The latest tracker for Australia includes “many positive scores”, the researchers say, but also some “strikingly poor results, particularly in terms of who is most at risk of rights abuses”.
“It's certainly true that Aboriginal and Torres Strait Islanders, people with disabilities, people with low socioeconomic status, and refugees and asylum seekers are identified as being at risk of violations of nearly every right that we measure,” HRMI strategy lead Thalia Kehoe Rowden told SBS News.
Across four rights – education, food, health and work – the tracker gave Australia a 'bad' score of 7.9 out of 10 given its resources to potentially fully uphold those rights, which is close to average compared with other high-income countries.
Last year, Australia was given a score equivalent to 8.5. This year, meanwhile, New Zealand was given a score equivalent to 8.4 and the US 7.5.
Australians were judged this year, with a score of 6.5, as having a ‘fair’ safety from the state – a category that measures things such as freedom from torture, ill-treatment and arbitrary or political arrest. The US scored 4.2.
Experts identified Aboriginal and Torres Strait Islanders in Australia as being particularly at risk of, among other things, arrest, detention and torture, as well as being unlikely to enjoy their rights to education, health, housing, and work.
People with disability were particularly at risk of having their rights to housing, health and employment violated, as well as being less likely to enjoy freedom from ill-treatment.
HRMI co-founder Anne-Marie Brook said Australia’s civil and political rights performance was "very disappointing, particularly since it could be so easily improved".
"I’m looking forward to the day when the Australian people – via their elected officials – decide to treat all people, including Aboriginal people and Torres Strait Islanders, and refugees and asylum seekers, with the dignity and respect that all people deserve," she said.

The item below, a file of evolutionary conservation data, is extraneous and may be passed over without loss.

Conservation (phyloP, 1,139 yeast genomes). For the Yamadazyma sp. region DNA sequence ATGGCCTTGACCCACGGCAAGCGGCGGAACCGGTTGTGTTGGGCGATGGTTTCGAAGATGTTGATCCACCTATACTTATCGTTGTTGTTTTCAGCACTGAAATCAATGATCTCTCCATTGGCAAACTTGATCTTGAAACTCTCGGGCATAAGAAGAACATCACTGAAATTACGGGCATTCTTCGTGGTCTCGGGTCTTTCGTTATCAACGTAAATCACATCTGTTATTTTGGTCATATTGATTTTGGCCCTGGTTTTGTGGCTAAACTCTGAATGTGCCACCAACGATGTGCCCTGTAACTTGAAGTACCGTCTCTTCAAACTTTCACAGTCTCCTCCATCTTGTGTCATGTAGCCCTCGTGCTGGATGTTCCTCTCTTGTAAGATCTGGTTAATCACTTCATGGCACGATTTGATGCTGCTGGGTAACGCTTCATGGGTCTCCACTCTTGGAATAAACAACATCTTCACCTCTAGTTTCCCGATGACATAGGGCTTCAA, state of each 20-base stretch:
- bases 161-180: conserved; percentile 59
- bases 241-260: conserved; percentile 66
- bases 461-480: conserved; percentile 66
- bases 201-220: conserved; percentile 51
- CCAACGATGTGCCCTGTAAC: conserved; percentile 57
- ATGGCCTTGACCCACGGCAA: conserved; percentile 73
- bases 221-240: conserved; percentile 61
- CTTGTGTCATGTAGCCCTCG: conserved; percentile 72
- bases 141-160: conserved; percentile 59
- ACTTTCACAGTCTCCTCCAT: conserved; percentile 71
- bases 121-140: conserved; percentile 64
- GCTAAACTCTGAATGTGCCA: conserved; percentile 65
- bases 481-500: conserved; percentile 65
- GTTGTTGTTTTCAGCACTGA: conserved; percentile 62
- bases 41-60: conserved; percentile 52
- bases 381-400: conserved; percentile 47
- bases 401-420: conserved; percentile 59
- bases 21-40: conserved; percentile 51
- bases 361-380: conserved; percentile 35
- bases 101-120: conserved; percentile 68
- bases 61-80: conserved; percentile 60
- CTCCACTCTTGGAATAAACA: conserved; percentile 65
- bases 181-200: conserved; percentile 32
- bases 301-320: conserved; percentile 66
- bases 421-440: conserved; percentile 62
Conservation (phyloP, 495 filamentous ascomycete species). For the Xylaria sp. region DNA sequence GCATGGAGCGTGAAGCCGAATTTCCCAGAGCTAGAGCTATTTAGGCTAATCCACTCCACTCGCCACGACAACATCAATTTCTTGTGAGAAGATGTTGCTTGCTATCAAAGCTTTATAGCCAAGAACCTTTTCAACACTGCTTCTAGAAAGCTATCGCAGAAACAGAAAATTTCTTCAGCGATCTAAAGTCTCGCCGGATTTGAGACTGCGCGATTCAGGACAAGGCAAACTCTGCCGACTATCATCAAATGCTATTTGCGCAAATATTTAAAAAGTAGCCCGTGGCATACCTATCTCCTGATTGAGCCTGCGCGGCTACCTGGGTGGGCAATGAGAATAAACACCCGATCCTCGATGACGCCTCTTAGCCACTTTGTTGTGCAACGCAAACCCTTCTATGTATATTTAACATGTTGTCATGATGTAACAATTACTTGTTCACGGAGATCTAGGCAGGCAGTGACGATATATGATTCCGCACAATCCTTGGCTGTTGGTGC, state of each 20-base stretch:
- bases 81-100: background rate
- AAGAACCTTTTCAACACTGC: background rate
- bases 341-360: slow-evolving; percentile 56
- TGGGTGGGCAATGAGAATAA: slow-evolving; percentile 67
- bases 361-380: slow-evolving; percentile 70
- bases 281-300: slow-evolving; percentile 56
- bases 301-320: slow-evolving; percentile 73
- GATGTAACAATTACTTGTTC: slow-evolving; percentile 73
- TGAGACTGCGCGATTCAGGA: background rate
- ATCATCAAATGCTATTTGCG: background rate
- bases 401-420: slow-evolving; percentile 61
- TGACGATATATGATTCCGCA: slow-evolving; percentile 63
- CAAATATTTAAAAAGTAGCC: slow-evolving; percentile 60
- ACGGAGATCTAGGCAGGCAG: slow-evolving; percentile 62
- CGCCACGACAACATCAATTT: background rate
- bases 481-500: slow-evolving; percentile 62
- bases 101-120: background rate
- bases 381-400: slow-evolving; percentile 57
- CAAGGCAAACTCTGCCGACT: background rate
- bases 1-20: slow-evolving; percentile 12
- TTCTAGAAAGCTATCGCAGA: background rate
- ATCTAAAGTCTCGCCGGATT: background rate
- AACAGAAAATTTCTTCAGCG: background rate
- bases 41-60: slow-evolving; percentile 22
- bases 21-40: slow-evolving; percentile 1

The HRMI is hosted by the Motu Economic and Public Policy Research, a New Zealand-based research institute, and is produced from surveys of hundreds of human rights experts across living the globe, including advocates, lawyers, journalists and NGOs.
Researchers also asked the experts in 39 countries this year in February and March about the impact COVID-19 had on human rights in their nation.
In Australia, experts said human rights were negatively impacted by the pandemic.
They singled out instances of people in lockdown not being supplied with culturally appropriate food, people in aged care homes not being admitted to hospitals, and visa holders and undocumented people not being given access to income support as examples of poor outcomes.
The Victorian Ombudsman late last year said human rights were breached when the state government launched an immediate hard lockdown in July of nine public housing towers in Melbourne.
Across the world, the pandemic’s impact on human rights was “entirely negative”, Ms Kehoe Rowden said.
“We had hoped there might be some spots of optimism where governments had taken opportunities to, for instance, house homeless people, but the overall impact was entirely negative and dramatically negative in many countries,” she said.
“The right to education was disrupted as schools closed around the world and unfortunately that had an uneven effect that already vulnerable populations - if you don't have internet, or a reliable device to access online schooling, then your right education is going to be impacted more than in wealthier classmates.”
Ms Kehoe Rowden said some countries were also seen to have used the pandemic as an excuse to crack down on human rights, something Amnesty International also noted in its annual global snapshot in April.